Folding bikes are always a compromise between the folded package and the ride characteristics. It's not a straight line correlation but the basic rule is that the bigger-wheeled bikes are easier to get on with on the road, but not as easy to hoik onto a train. They don't get bigger wheeled than the Montague: this is a full sized 700c bike, so don't expect it to fit in your glove box.
It's a full-sized ride though, and a great option if you want a 'proper' bike for town riding but could do with saving a bit of space, or you have a mixed commute and you need something to stick in the car.
The main talking point of the Montague is the frame design. It's a full-sized Aluminium folding platform that comes in a couple of different incarnations for MTB (branded as SwissBike) and road wheels. The fold is by virtue of a rotating seat tube section: undo the quick release on the top tube and the rear triangle folds round, and you can drop the seat to make the whole thing a bit more compact. It's not like a Brompton or other small wheeler that you can hop onto the tube with, but it is a useful size reduction if you want to fit it in your boot or stash it at home, and it will fit in the bottom of an inter-city luggage rack too.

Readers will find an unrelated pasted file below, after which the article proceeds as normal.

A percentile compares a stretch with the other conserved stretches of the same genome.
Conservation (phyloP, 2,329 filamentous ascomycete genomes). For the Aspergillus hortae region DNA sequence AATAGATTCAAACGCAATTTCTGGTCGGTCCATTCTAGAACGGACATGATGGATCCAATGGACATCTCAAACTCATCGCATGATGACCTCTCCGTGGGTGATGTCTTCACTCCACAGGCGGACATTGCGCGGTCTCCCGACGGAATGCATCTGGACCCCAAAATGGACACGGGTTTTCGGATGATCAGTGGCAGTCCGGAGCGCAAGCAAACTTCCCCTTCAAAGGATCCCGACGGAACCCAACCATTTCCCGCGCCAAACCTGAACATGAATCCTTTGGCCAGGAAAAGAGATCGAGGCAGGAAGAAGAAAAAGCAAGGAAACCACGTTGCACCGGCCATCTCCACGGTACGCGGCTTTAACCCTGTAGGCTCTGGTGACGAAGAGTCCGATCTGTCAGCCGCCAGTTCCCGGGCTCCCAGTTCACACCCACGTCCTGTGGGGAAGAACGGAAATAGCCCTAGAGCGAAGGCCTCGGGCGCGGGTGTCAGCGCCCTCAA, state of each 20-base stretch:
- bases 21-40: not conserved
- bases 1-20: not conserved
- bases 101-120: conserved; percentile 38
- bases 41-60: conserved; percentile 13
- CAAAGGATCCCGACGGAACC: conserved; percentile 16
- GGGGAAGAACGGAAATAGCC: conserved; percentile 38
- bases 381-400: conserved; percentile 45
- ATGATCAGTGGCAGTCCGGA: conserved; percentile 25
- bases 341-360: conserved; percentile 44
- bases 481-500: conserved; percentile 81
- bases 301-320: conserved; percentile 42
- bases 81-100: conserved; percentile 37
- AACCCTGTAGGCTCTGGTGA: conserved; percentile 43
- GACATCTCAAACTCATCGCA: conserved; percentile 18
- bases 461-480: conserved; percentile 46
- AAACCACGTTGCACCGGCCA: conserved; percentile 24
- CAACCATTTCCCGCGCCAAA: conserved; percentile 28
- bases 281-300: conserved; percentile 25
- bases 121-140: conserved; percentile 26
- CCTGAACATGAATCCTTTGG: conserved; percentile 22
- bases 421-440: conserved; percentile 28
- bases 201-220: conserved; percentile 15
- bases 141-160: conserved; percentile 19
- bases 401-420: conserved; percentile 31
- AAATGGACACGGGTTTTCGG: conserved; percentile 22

The fold can be achieved in 'less than 20 seconds' according to Montague; in practice I found it took about twice that after a few goes. That's plenty quick enough for the kind of situations you'll be folding or unfolding it: in the car park, at the office and so on. This incarnation folds out into a city singlespeeder with flat bars and a 42x16 gear that's about right for urban riding. The kit is all dependable if largely uninspiring stuff: SR Suntour cranks, Formula hubs on Alex rims, Promax brakes and a bunch of unbranded bits and bobs to finish.